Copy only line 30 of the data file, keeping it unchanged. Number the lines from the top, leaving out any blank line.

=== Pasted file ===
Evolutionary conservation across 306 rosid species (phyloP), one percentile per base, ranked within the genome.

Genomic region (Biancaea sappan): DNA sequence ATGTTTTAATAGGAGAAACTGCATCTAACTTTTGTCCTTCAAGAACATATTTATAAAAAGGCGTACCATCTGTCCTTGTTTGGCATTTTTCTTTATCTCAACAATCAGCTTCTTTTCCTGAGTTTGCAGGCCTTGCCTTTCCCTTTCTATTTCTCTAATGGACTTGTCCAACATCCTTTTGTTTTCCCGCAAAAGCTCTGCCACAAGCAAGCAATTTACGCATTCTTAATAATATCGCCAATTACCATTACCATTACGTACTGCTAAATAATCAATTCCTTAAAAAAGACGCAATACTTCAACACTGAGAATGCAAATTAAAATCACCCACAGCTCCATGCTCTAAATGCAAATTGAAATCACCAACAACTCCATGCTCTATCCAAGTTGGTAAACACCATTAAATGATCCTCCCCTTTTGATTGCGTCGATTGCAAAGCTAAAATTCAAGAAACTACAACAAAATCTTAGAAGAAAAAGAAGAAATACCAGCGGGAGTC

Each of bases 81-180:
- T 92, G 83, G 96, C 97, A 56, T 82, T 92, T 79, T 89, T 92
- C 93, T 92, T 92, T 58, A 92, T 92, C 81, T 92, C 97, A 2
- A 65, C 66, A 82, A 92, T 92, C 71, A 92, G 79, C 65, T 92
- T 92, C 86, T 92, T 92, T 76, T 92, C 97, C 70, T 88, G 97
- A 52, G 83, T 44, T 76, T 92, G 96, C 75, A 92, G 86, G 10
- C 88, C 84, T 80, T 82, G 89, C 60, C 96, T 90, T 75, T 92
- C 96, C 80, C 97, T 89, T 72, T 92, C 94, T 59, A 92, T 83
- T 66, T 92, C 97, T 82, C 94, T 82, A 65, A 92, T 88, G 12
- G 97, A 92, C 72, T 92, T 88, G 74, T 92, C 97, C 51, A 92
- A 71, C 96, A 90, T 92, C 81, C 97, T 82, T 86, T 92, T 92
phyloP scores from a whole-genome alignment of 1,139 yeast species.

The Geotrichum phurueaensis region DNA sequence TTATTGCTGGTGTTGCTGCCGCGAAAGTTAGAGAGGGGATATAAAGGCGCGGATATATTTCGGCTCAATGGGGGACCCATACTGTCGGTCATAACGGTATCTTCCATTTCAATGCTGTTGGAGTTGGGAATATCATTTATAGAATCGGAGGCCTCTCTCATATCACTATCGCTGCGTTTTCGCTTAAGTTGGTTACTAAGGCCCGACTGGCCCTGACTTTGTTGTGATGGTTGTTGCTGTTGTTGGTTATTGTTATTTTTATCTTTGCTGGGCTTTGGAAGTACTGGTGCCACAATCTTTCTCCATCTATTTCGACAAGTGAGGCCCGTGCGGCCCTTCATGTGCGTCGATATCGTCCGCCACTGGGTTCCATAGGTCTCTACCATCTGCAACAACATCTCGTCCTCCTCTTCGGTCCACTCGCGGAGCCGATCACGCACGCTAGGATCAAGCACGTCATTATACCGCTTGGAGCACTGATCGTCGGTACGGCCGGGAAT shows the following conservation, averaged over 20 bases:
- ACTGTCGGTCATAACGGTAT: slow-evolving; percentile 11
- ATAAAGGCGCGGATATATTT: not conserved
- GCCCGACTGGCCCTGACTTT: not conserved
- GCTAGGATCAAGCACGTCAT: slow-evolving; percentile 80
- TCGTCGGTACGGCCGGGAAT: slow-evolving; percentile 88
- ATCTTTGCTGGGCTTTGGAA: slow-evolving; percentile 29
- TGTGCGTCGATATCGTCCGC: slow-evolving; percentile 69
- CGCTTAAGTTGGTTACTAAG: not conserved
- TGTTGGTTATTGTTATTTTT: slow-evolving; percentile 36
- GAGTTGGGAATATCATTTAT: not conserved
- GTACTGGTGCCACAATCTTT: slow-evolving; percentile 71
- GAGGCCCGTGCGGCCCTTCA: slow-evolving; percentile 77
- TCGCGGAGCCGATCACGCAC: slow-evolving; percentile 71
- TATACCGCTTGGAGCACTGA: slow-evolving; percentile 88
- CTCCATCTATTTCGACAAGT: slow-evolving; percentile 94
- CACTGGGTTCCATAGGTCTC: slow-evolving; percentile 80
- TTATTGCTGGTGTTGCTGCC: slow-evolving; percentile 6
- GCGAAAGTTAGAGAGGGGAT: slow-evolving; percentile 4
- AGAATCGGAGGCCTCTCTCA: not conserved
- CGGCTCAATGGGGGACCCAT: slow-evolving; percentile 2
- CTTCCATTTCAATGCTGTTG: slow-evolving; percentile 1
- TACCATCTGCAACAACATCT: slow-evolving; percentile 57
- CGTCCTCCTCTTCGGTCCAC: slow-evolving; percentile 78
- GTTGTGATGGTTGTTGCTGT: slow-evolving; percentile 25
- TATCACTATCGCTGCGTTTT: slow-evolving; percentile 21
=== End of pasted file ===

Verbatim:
- CTCCATCTATTTCGACAAGT: slow-evolving; percentile 94